Put together, the Court’s compelling interest and narrow tailoring commands create some tension. To justify affirmative action programs, universities must seek to admit a “critical mass” of minority students.53×53. See supra p. 693. Universities cannot numerically define “critical mass”; that would be outright racial balancing. Instead, “critical mass” is the number of minority students necessary to achieve “the educational benefits that diversity is designed to produce.”54×54. Grutter, 539 U.S. at 330. Taking these definitions at face value, diversity is defined by critical mass, and critical mass is defined by achieving the benefits of diversity. Perhaps a nuanced issue calls for a nuanced doctrine.55×55. Proponents of the diversity model may point out that a flexible definition of critical mass allows universities to balance their diversity goals against the cost — the amount of racial preference — of achieving them. A hard, numerical definition of critical mass would lack this flexibility. But even at best, these conflicting definitions make the narrow tailoring inquiry difficult. Recognizing a different compelling interest — discrimination blocking — would resolve this tension.
II. Discrimination Blocking as a Compelling Interest
Discrimination blocking is neither a backward-looking attempt to compensate for past racial subordination56×56. See, e.g., Regents of the Univ. of Cal. v. Bakke, 438 U.S. 265, 310 (1978) (opinion of Powell, J.) (rejecting the remedial interest). nor a forward-looking attempt to cultivate diversity.57×57. Grutter, 539 U.S. at 329–30 (accepting the diversity interest). It is rather a present-centered effort to accurately ascertain applicant potential and thus glean the societal benefits produced by a high-quality higher education system. Discrimination blocking is an acknowledgement of Aristotle’s simple point that an archer must account for wind to hit a target.58×58. See Aristotle, Nicomachean Ethics bk. I, ch. 2, § 2, at 2 (Terence Irwin trans., Hackett Publishing Co. 2d ed. 1999) (c. 384 B.C.E.); Anderson, supra note 11, at 148.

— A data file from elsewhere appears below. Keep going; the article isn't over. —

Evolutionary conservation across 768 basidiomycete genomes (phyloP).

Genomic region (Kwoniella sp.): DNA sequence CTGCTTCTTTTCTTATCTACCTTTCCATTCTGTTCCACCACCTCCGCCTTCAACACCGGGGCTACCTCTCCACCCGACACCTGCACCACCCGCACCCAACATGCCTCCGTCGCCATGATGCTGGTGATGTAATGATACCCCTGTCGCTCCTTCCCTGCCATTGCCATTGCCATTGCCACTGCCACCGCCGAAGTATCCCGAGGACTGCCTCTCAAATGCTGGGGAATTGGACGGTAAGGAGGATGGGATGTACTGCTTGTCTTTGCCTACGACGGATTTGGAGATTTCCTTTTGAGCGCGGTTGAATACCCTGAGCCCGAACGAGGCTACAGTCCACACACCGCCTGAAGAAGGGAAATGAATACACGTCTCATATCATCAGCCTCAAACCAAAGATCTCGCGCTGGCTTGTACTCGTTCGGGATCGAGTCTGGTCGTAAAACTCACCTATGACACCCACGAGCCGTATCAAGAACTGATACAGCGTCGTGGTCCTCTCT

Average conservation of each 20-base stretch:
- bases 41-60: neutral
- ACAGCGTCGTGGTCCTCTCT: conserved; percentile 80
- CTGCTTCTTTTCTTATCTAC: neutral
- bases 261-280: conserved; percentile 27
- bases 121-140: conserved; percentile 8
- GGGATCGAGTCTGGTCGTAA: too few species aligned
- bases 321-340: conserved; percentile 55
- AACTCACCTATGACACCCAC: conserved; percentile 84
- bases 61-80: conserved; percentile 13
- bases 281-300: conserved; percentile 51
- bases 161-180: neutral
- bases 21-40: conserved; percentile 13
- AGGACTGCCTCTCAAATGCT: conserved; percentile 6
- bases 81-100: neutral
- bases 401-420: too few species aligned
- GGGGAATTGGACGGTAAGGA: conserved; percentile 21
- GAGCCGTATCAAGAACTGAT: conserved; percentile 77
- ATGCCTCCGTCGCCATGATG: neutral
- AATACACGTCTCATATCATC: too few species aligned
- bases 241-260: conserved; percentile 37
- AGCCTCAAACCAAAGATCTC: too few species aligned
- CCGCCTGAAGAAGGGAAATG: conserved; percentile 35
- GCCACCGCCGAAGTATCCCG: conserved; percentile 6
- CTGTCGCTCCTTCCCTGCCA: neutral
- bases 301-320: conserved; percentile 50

A. Discrimination Blocking Is a Compelling Interest
1. Discrimination-Blocking Background. — The discrimination-blocking rationale is founded on a simple realization: despite a web of antidiscrimination law, discriminatory outcomes persist.59×59. See Shelby County v. Holder, 570 U.S. 529, 536 (2013) (“[V]oting discrimination still exists; no one doubts that.”); Grutter, 539 U.S. at 345 (Ginsburg, J., concurring) (“It is well documented that conscious and unconscious race bias, even rank discrimination based on race, remain alive in our land . . . .”). Administrative agencies charged with enforcing antidiscrimination laws have long recognized that eliminating discriminatory outcomes requires more than antidiscrimination law; it requires affirmative action.60×60. See Anderson, supra note 11, at 145–46. And though the Court has not considered discrimination blocking as a compelling interest, the idea that university affirmative action could be justified as a countermeasure to slanted admissions metrics has origins in the earliest affirmative action cases.61×61. Bakke, 438 U.S. at 306 n.43 (opinion of Powell, J.); see also Devon W. Carbado, Essay, Footnote 43: Recovering Justice Powell’s Anti-preference Framing of Affirmative Action, 53 U.C. Davis L. Rev. 1117, 1120 (2019); Jonathan P. Feingold, Equal Protection Design Defects, 91 Temp. L. Rev. 513, 548–49 (2019). In Bakke’s footnote forty-three, Justice Powell acknowledged that “[r]acial classifications in admissions conceivably could serve [another] purpose, one which petitioner does not articulate: fair appraisal of each individual’s academic promise in the light of some cultural bias in grading or testing procedures.”62×62. Bakke, 438 U.S. at 306 n.43 (opinion of Powell, J.). For Justice Powell, using race to “cur[e] established inaccuracies in predicting academic performance . . . is no ‘preference’ at all.”63×63. Id.